Photo credit: Miranda Meadows

I hop out of my car and into the morning sun, followed by an eager ball of fur whose name, Dash, matches his spirit.  He is thrilled to be back at the dog beach.  I am too, because this is where I am certain I will develop my idea for the perfect blog post… a post on how play makes us present.  As we take turns tugging each other excitedly towards the beach, I remember the joy of watching Dash live out his spunk, and I can’t wait to intentionally capture the moments for my post.  Kicking up sand as we close the distance to the fence, I think, We are going to have a blast. 

Immediately upon arrival, a large brown mutt with kind eyes greets us, her white-tipped tail furiously wagging an enthusiastic hello. As her owner yells for her to come back, she gives me one last lick on the leg before bounding across the beach to her human. Dash strains at the leash, ready to play, and I immediately tug him back, shaking my head impatiently. “No, Dash. Not yet.”

I lay out the blanket with our things, a bowl of water, a towel, and a brush, because heaven forbid his fur become a tangled, sandy mess.  Within moments, our blanket is  surrounded by the curious noses of new dog friends.  Dash spins in place, happy to have company. As the pack of furry bodies leaves to sniff elsewhere, Dash tries to leave with them.  I distractedly tighten my grip on the leash.  “WAIT a second, Dash,” I say through clenched teeth, readying my camera.

Finally, I turn to my bouncing pup, with a distracted smile that doesn’t quite reach my eyes, and I unclip his leash.  The moment of freedom comes with a rush of frantic energy, and Dash speeds away.  Too quick for me, I yell after him, but he’s halfway across the beach chasing another dog.  I run, finally catching up as he nears the water.  Quickly, I attach the leash to his harness, hoping I can hold him still long enough to take a few pictures of him in the waves.

This does not go as planned.

For the next hour, I alternate between holding Dash still and letting him go, only to chase him down and tether him to my side again.  Finally, in a fit of exasperation, I urge Dash back to our blanket so that I can examine these precious moments I’ve captured.  I skim the photos, zoning out until I realize that I haven’t felt the usual tug that signifies my dog is alive and ready to play.  The stillness is concerning.

When I look down, I see Dash sitting calmly, as if waiting for something, his eyes closed and beard blowing in the breeze.  He opens his eyes and scans the shore, watching quietly from the sidelines as the other dogs jump and run and play.  Contrary to his name, he is still and content.  I sit down next to him in the sand and lightly scratch the top of his head. He leans into my hand, gently licking whatever part of me he can reach.  His eyes turn toward mine, full of the unconditional love that only a dog can give, and I know what he is waiting for.

He is waiting for me.

And with one final scratch under his bearded chin, I unclip the leash.

Unlike his previous frenetic state, Dash begins a slow trot away from me before he pauses to look back.  I smile, and as if he senses my presence nudging him forward, he turns and begins to frolic through the sand.  Greeting other dogs as he passes, he eventually discovers the shore.  Immense love for this little creature bubbles up in my soul as I watch him gallop the whole length of the beach before finally diving head first into the water.  He sneezes as his head comes up, and he begins to learn the rhythm of the waves.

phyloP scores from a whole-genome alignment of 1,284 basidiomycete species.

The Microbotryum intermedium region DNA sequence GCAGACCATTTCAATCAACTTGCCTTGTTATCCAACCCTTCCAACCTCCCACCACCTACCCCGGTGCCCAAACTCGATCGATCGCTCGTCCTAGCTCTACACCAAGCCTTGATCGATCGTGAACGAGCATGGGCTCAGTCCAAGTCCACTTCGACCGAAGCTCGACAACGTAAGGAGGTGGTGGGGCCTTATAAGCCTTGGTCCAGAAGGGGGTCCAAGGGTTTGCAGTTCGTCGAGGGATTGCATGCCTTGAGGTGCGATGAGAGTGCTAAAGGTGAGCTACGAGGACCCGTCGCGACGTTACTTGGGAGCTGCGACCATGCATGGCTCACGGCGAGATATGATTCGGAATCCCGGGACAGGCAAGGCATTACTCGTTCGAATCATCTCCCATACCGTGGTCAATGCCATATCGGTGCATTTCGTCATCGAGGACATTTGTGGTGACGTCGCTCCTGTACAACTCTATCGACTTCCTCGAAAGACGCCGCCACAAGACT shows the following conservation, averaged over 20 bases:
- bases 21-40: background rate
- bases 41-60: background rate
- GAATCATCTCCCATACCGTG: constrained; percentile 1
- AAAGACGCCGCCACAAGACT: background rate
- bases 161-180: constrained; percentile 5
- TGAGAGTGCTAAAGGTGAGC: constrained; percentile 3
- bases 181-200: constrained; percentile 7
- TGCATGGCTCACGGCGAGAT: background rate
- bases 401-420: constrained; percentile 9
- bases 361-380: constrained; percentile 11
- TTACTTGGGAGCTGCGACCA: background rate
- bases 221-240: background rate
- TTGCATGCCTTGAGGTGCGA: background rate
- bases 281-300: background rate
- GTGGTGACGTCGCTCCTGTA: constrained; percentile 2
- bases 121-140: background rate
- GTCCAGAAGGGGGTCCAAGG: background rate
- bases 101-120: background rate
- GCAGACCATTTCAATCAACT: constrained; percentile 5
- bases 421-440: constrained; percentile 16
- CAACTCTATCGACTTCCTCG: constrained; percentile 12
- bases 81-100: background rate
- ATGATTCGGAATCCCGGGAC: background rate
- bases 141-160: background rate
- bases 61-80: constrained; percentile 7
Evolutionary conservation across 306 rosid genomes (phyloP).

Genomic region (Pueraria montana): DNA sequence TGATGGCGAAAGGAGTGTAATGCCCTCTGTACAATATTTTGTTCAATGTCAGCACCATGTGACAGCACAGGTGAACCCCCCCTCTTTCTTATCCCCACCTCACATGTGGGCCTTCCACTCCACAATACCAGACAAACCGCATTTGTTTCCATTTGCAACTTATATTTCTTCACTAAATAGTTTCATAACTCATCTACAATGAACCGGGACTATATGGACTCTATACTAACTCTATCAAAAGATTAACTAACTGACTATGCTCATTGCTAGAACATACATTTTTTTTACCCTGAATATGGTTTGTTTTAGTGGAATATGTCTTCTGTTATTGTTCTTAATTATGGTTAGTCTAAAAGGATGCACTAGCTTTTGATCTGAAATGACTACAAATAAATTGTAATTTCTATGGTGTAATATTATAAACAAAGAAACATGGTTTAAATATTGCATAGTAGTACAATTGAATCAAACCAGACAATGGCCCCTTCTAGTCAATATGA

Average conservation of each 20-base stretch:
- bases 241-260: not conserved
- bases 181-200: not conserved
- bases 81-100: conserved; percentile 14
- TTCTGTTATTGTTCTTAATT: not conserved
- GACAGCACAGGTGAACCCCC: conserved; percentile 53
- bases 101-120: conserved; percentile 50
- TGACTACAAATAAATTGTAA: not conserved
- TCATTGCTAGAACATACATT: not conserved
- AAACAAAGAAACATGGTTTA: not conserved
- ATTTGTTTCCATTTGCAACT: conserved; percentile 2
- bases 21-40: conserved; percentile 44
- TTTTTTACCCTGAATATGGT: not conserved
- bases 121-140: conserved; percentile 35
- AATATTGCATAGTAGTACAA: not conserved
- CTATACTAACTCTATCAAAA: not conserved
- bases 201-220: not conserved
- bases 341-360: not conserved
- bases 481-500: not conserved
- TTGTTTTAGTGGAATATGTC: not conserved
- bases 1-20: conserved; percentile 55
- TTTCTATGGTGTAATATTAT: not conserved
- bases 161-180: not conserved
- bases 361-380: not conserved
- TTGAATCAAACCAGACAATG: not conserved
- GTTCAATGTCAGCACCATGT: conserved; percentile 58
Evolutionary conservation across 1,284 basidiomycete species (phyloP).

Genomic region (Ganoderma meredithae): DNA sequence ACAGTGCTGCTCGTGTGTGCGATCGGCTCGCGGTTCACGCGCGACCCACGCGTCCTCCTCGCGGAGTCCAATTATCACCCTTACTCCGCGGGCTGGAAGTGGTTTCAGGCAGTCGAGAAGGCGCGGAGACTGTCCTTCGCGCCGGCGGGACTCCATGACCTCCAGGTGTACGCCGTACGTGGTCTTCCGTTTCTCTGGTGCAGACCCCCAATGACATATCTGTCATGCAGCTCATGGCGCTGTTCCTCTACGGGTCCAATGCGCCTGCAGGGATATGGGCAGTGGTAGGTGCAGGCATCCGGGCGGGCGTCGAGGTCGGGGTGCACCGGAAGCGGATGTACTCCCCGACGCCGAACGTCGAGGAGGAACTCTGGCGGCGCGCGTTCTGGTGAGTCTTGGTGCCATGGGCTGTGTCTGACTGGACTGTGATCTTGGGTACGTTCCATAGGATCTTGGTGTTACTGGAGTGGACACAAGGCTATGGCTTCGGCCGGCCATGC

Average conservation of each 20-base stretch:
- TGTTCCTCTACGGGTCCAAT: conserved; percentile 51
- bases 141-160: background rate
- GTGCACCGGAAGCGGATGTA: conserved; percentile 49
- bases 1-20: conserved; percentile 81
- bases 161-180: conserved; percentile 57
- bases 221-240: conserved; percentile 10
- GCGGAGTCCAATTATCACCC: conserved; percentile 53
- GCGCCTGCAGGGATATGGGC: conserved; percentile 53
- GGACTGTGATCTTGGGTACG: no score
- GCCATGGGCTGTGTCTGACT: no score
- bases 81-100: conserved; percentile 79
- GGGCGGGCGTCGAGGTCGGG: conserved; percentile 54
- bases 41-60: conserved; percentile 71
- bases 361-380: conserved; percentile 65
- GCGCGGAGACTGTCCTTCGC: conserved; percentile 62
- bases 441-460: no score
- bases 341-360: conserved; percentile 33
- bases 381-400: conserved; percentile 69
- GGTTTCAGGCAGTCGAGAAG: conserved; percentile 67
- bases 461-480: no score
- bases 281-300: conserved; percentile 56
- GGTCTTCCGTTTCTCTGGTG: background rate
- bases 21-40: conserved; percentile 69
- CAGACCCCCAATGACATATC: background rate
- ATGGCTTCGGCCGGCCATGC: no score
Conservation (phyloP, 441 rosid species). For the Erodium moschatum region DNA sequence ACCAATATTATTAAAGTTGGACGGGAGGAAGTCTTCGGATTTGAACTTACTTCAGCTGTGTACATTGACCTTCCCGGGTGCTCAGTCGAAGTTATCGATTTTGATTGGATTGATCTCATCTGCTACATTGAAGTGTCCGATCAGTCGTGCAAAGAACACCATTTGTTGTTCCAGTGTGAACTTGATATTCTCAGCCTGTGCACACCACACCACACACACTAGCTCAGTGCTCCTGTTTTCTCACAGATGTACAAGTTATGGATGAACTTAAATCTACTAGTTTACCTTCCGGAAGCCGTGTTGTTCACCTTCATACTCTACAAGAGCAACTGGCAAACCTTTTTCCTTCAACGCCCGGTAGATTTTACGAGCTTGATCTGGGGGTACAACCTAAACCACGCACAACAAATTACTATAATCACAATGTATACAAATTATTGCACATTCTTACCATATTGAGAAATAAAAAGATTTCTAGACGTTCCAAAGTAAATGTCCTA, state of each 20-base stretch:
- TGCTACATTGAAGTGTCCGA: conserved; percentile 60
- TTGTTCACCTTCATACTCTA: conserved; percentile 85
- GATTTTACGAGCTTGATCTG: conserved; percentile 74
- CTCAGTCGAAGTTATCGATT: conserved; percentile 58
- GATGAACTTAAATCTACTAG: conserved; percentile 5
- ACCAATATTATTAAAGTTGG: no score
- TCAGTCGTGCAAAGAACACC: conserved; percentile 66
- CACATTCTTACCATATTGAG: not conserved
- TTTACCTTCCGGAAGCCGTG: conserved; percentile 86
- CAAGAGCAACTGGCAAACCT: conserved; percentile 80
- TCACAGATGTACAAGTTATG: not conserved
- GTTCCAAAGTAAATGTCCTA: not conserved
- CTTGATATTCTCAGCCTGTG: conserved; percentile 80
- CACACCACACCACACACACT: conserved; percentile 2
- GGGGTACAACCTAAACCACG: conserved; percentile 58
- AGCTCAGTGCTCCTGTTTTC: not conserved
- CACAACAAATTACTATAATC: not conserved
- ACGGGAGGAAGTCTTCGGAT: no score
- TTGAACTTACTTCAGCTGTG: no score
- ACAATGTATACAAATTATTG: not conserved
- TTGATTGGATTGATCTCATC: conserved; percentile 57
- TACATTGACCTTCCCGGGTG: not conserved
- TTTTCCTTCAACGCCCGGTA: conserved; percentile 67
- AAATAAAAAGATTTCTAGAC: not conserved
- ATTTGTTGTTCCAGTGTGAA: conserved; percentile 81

As I laugh at his antics, I discover the truth of why the dog beach is so special to me in the first place.  It isn’t play and the present moment that moves me deeply. It’s the love and presence.

It’s seeing this little being who I love experience the freedom to be completely himself, and it’s wanting to give him my presence because of that love.

It’s the love that embraces his distinct presence, and his love that embraces mine.

It’s remembering that those I love, human and animal alike, are only here for a time, and to experience the fullness of the unique presence of each loved one is the greatest gift to give and receive.

I began the morning convinced that I had a life lesson worth sharing… a lesson of becoming present in the moment through play.  Yet, once at the beach, I was so caught up in trying to be present that I didn’t give my presence.  In the end, Dash, with his wild hair and even wilder spirit, became my teacher.   His presence with me was a portrait of his love.  He waited patiently for me to become fully myself, wading through my control and irritation with the same spirit that embraced the waves.   And when I finally embraced my presence and love, he had the courage to live his presence, too.

That kind of deeply present love is full of tail-wagging joy.

Dash, soaking life in. (Photo credit: Miranda Meadows)

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Miranda Meadows

Miranda Meadows

Miranda is a Postdoctoral Resident at Artisan Clinical Associates. She works with couples, families and individuals of any age, and she is especially fond of working with young adults. Miranda’s specific interests include trauma, family of origin issues, identity development, shame and relationship issues. A firm believer in the power of stories, Miranda believes therapy is a way of finding the truest narrative in the stories that clients want to tell with their lives.

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Miranda Meadows
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